Thirty-one documents related to the Affordable Care Act that Gov. Mary Fallin has refused to release and that are the subject of a lawsuit against her will be archived and made available to the public after Fallin leaves office, her spokesman said.
Fallin’s office, however, has not yet decided whether to stipulate that release of the archived records be delayed for a certain period after her term ends.
The city of Tulsa is refusing to release 911 recordings under the state's open records law.
The Tulsa World reports that the city denied its request last week for any emergency calls regarding a Sept. 1 police-involved fatal shooting at the Best Budget Inn. The newspaper says its request was denied even though it'd previously received 911 calls through open records requests.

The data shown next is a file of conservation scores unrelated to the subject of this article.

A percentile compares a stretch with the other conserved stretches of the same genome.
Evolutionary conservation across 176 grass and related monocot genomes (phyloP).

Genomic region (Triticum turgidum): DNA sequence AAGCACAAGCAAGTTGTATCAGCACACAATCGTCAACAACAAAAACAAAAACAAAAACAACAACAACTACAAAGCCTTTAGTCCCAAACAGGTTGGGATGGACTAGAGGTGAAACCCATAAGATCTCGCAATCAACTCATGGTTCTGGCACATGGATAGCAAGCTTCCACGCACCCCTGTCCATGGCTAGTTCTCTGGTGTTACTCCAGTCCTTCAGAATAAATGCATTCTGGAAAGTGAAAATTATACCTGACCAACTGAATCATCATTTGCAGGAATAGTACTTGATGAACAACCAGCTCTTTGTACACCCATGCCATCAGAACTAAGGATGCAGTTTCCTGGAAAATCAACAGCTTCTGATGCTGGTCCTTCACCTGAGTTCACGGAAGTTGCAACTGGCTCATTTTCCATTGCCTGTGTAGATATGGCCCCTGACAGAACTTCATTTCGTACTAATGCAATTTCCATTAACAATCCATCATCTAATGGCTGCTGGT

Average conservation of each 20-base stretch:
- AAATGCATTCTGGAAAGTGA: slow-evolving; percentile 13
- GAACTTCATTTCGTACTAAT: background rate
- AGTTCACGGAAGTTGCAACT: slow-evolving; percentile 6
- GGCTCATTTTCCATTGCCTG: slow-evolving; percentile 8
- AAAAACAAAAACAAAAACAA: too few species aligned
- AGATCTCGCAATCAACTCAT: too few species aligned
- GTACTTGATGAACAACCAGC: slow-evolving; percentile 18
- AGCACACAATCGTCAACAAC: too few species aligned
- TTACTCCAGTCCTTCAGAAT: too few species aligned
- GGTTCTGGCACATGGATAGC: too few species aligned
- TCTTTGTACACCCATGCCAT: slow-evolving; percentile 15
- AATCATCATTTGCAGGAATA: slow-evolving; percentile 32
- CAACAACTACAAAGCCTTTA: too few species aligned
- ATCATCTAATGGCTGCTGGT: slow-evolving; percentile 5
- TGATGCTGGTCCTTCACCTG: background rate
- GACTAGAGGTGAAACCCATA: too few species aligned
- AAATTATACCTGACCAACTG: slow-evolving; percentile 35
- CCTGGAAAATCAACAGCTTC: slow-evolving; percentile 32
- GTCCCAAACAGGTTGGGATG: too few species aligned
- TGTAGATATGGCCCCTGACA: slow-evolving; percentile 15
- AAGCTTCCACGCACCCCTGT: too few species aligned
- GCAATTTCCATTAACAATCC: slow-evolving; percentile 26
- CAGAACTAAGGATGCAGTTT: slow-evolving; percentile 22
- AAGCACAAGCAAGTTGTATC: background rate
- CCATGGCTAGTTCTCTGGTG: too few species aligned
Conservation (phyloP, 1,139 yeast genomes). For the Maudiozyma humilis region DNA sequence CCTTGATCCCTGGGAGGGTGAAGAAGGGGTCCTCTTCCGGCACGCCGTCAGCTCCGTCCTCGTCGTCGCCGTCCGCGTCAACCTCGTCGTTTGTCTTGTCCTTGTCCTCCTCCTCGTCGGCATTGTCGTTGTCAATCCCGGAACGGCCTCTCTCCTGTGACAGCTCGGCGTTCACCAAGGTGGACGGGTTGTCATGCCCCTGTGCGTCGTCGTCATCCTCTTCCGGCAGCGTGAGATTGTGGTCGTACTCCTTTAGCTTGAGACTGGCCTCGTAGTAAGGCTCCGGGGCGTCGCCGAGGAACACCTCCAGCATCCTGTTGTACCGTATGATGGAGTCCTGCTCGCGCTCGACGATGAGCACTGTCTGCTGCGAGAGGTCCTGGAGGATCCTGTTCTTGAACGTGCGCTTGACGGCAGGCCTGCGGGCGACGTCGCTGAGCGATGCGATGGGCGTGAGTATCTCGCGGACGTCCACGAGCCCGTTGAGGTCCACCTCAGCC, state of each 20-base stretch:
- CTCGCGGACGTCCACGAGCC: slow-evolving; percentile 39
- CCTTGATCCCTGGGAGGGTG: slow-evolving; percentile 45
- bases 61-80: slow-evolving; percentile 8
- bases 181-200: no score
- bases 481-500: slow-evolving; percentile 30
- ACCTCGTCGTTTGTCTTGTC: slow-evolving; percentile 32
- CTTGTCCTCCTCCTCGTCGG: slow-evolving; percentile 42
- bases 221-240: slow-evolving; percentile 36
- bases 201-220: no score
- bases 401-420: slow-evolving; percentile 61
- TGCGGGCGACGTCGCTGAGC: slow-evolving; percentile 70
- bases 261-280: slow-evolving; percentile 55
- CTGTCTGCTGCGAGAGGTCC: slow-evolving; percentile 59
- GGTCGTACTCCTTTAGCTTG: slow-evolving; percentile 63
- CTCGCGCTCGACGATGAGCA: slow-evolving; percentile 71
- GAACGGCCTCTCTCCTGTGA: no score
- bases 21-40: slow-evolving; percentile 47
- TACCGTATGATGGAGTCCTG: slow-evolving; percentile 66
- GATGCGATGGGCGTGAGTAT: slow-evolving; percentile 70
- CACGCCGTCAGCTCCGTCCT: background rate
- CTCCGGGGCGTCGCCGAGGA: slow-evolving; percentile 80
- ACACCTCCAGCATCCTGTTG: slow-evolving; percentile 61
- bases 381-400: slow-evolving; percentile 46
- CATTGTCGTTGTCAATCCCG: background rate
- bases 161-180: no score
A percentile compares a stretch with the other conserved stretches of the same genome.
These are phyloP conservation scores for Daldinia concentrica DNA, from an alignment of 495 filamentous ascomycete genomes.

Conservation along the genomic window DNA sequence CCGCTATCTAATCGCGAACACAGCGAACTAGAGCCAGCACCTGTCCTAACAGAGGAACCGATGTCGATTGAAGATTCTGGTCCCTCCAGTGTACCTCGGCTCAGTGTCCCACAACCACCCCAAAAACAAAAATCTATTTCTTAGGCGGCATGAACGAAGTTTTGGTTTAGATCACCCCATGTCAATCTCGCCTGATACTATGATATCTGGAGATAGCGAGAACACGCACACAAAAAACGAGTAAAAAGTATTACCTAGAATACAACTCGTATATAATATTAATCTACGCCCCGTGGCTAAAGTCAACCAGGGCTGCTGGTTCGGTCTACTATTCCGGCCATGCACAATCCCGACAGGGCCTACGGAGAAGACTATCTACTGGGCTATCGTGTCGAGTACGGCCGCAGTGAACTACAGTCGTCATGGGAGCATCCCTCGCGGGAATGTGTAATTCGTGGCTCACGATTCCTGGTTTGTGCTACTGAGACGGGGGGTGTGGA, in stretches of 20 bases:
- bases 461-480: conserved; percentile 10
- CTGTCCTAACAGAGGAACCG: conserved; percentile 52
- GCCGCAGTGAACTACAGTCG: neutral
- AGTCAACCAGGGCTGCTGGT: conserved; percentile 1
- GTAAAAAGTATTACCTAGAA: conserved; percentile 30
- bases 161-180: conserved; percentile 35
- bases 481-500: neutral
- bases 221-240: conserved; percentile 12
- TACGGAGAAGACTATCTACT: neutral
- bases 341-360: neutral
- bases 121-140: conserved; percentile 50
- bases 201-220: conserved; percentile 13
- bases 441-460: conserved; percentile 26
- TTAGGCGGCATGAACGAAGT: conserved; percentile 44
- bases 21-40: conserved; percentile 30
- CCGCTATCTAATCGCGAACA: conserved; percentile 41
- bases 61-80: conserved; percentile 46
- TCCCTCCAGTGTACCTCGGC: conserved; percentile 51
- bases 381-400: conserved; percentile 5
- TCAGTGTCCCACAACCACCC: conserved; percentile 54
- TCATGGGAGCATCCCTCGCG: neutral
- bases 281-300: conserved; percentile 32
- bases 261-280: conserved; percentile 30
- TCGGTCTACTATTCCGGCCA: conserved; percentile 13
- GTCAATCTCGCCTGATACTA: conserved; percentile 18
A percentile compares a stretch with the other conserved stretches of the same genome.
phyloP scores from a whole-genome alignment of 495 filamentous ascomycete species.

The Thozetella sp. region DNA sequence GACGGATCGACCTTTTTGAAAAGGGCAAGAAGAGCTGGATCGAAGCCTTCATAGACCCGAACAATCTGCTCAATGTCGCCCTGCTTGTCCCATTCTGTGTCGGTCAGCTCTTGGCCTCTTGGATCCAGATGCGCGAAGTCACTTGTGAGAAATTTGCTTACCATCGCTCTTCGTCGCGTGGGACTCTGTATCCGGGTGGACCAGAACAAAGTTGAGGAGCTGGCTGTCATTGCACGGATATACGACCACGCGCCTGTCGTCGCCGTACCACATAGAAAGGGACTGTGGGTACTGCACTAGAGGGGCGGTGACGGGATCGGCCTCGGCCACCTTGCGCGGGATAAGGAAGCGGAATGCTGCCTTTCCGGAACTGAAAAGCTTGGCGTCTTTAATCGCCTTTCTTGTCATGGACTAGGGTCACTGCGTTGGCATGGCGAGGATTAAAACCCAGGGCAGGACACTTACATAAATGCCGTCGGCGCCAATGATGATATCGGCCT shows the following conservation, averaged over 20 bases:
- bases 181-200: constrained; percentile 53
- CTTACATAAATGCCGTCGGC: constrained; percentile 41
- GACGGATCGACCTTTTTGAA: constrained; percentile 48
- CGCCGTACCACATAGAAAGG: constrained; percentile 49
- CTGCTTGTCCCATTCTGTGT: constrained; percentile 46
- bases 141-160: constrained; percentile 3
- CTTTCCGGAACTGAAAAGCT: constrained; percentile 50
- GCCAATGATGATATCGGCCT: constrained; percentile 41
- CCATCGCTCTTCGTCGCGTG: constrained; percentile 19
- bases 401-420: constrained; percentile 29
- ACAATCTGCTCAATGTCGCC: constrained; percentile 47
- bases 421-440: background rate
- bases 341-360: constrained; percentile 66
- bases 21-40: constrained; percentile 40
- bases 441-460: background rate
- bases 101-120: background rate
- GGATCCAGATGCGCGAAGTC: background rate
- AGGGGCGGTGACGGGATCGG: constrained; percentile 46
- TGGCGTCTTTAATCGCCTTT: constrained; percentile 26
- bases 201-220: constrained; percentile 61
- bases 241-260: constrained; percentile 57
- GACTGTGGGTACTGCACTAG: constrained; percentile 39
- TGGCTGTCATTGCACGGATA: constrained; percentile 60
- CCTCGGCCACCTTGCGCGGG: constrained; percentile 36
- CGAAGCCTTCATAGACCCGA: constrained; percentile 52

Assistant City Attorney Shelton Benedict says the open records law doesn't specifically say that audio must be provided — just the radio logs.
A city councilor in Owasso has filed a lawsuit claiming the city violated Oklahoma's open meeting and open records law.
The lawsuit filed by Councilor Patrick Ross claims that an investigative report on former City Manager Rodney Ray was given to councilors during an executive session in June, then collected before the closed-door meeting ended.
Ray was suspended with pay May 24 and the council ordered an investigation to look into an undisclosed employee complaint. He resigned in June and the city council approved a severance package worth more than $185,000.
The Oklahoma Corporation Commission has decided to determine whether the records of telecommunications companies are confidential on a case-by-case basis.
The three-member commission Thursday agreed to dismiss a proposal that it determine what records will be kept confidential under the Oklahoma Open Records Act and decided instead to use the case-by-case method.